After Marxism calls for a new radical coalition centered around morality and utopian sensibility. The book explores the kinds of commitments, values, and approaches to social realities that may still be described as radical today. These include the determination to end every form of oppression; a freedom to combine many different theories and kinds of analysis; an open and experimental attitude; an appreciation of modernity's great promise of being on our own; an understanding that radical social change encompasses attitudes and behaviors, as well as structures and systems; and a commitment to uniting the various potential radical groups, strands, and energies into a new radical coalition, a heterogeneous "we" founded on a deep sense of solidarity.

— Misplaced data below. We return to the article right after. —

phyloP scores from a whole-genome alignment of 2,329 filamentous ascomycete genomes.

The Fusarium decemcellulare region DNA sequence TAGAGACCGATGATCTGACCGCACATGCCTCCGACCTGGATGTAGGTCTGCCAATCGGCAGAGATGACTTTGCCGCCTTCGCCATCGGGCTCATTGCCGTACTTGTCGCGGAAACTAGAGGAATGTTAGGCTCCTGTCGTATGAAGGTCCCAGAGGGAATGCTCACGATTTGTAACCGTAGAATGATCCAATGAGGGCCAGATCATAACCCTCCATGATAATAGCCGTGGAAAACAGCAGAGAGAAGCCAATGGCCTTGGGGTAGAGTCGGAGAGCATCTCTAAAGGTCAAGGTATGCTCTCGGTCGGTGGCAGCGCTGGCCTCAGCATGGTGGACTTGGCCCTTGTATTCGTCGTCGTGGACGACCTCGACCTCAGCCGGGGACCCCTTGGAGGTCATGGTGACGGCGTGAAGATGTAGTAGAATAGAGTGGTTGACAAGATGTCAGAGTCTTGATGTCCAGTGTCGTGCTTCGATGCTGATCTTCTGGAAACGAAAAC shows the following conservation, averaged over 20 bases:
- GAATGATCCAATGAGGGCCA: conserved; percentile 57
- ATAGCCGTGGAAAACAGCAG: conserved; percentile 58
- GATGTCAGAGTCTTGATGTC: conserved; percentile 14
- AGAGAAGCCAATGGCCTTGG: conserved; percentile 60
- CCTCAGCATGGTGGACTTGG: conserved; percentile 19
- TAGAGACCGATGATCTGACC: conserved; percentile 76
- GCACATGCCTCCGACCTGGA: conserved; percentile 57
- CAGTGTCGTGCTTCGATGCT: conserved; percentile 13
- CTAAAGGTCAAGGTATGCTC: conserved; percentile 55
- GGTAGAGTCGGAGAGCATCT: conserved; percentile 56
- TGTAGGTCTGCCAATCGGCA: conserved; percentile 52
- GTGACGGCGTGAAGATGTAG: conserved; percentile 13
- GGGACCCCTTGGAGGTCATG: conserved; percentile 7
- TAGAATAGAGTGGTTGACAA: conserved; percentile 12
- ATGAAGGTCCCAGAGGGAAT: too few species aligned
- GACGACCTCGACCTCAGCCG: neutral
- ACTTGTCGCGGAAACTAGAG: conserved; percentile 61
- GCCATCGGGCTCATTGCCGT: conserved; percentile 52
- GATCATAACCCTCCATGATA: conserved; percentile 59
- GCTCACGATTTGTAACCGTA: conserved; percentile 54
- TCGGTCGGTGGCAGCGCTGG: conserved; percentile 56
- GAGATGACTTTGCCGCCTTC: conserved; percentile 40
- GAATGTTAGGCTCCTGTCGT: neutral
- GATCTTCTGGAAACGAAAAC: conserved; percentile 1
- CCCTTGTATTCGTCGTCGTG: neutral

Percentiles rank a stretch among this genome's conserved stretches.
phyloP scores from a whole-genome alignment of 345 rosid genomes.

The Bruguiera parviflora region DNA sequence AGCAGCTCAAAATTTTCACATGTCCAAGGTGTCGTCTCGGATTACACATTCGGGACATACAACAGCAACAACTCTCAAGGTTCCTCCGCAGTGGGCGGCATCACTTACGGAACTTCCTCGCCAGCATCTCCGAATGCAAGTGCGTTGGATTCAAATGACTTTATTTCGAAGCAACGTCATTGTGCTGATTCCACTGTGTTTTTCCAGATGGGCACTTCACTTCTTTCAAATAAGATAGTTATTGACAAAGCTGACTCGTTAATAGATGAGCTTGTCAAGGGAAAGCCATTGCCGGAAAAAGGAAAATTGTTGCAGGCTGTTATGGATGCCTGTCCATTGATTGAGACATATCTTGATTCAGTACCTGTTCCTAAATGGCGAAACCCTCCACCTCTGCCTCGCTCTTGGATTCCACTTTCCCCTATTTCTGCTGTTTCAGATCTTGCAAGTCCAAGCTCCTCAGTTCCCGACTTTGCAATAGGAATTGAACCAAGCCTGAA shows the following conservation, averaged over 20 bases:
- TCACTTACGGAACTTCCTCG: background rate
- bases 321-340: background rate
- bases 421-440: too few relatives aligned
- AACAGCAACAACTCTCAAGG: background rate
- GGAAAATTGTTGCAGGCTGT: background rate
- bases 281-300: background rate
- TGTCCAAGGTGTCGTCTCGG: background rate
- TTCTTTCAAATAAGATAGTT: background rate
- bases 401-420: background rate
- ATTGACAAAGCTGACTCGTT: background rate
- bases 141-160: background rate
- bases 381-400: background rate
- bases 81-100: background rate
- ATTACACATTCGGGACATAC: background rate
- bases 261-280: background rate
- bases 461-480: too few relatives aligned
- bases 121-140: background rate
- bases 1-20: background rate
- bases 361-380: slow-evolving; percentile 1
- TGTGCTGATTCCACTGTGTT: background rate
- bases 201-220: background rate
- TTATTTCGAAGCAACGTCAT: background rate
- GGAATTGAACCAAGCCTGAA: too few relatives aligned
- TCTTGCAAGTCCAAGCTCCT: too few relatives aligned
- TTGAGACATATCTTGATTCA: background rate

About the Author
Ronald Aronson, Ph.D., received his doctorate in the History of Ideas at Brandeis University, where he studied with Herbert Marcuse. A community organizer in the early days of the New Left, he served as an editor of the journal, Studies on the Left. He has written and edited four books on Jean-Paul Sartre, several articles and a book on South Africa, as well as a book that studies the problem of hope in the contemporary world. He is professor and Graduate Chair of the Interdisciplinary Studies Program at Wayne State University in Detroit.
The book's account of Marxism is both useful and accessible to students